Politicians have long been criticized for using stale, pre-cooked talking points, but when you're expected to have opinions on such a wide variety of subjects they can help tremendously. Talking points are carefully crafted by congressional staffers so that pols aren't left blank-faced when a Hill reporter corners them in the hallways of the Capitol.
When dealing with a complex issue, however, like whether or not to launch a military strike against Syria, legislators can be tempted to expand on their talking points. As MSNBC's Lawrence O'Donnell, a former Senate staffer, said in his Rewrite segment Tuesday, "nothing terrifies congressional staffers more than their bosses going beyond the talking points."
Staffers of Rep. Nancy Pelosi were likely "tearing their hair out," O'Donnell said, when she told reporters Tuesday about how she consulted her five-year-old grandson on the Syria question.
"My five-year-old grandson, as I was leaving San Francisco yesterday, he said to me, 'Mimi (that's my name) Mimi--war with Syria. Are you yes war with Syria, no war with Syria?' I said, 'Well what do you think?' He said, 'I think no war!' I said, 'Well, I generally agree with that but you know they've killed hundreds of children there, they've killed hundreds of children.' And he said (five years old), 'Were these children in the United States? And I said, 'Well, no--but they're children wherever they are. So I don't know what news he's listening to, but...'"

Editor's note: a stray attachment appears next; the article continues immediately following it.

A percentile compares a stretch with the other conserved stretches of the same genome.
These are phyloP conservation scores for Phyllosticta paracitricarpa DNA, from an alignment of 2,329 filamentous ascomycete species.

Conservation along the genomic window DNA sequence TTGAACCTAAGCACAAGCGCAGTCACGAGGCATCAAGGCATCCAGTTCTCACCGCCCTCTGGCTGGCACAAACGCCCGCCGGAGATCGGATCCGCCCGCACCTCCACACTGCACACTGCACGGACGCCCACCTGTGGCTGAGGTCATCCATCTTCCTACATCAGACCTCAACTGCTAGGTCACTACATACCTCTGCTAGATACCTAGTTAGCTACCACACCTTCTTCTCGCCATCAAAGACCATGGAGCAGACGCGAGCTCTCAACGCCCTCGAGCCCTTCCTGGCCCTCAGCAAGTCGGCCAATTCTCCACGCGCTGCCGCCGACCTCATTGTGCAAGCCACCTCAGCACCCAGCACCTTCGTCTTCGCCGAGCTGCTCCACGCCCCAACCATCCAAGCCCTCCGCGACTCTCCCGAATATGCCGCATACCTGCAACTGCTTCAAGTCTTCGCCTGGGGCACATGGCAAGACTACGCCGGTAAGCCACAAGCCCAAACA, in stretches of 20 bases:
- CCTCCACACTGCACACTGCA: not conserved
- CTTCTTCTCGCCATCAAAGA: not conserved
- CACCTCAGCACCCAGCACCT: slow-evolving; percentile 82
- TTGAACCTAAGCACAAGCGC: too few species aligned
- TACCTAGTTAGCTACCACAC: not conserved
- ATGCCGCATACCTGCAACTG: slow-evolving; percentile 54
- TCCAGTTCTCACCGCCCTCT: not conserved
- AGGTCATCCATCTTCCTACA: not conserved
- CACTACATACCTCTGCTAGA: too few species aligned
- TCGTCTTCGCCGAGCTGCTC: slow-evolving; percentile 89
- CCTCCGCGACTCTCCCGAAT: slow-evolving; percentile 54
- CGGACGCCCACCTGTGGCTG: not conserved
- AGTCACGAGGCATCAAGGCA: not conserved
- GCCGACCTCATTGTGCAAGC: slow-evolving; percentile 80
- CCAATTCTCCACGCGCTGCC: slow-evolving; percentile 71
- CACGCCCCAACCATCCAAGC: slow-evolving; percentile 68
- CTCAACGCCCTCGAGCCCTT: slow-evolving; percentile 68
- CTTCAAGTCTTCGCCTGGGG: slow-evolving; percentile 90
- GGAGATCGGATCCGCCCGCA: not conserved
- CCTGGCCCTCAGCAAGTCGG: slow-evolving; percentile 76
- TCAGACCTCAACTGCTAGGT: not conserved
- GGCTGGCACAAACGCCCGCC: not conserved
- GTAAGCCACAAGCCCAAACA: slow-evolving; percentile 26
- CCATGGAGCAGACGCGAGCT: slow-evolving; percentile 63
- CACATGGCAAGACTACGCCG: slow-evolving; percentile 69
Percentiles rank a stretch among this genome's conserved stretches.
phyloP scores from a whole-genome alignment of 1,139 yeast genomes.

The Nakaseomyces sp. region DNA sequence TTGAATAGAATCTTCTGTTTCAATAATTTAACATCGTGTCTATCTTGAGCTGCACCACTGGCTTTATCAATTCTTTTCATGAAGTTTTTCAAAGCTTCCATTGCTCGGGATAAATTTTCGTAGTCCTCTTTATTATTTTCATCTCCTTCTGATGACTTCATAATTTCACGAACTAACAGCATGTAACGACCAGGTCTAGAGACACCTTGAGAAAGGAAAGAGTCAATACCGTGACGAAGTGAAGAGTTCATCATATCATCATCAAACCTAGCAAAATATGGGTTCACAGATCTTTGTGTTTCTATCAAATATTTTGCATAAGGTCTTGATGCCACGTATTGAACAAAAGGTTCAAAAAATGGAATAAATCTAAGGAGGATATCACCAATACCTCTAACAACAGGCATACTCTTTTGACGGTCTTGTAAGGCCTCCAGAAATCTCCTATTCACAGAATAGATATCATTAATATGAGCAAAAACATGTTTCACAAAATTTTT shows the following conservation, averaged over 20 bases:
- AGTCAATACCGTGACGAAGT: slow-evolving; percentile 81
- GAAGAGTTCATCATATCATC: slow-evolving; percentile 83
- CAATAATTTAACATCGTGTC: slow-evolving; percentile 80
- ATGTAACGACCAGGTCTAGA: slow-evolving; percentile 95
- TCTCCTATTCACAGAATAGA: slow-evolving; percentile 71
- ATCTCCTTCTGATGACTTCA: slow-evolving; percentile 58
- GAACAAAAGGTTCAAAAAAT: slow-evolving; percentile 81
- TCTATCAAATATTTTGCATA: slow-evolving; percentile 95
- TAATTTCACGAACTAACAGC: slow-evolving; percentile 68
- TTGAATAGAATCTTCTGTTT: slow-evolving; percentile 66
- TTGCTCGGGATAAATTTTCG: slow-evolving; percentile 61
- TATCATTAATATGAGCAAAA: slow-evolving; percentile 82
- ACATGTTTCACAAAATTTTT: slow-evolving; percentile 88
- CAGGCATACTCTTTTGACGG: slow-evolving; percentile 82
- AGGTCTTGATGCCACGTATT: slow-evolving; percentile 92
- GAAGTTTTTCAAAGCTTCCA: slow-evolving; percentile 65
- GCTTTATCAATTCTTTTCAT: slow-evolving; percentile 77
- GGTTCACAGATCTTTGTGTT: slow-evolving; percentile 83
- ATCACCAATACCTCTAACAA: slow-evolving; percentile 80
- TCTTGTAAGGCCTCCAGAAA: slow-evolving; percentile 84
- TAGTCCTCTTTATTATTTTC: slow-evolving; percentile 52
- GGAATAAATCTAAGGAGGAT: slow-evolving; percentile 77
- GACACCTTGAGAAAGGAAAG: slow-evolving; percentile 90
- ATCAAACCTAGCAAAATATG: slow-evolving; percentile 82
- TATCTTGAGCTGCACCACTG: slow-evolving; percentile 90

Pelosi couldn't really finish the point about her grandson. For O'Donnell, these unscripted remarks revealed that "this is an uncomfortable area for her--supporting military intervention," especially after voting against the Iraq War a decade ago.
At the end of a three-and-a-half hour committee hearing on a possible intervention in Syria Monday, chairman Robert Menendez made similarly informal remarks. He told the Senate Foreign Relations Committee about his experience with a childhood bully. Menendez's mother told him to avoid the bully, he said, but the bully just escalated his attacks, so young Menendez "got a piece of wood and whacked the bully and that was the end of it."
"It's not quite this," Menendez added. "But there's a lesson to be learned."
"No there isn't," said O'Donnell. "There is absolutely no foreign relations lesson to be learned by that neighborhood bully story...You wack a Bayonne bully with a piece of wood and chances are he's going to go get a bigger piece of wood and he's going to wack you again--and you're going to go home crying to your mother, again."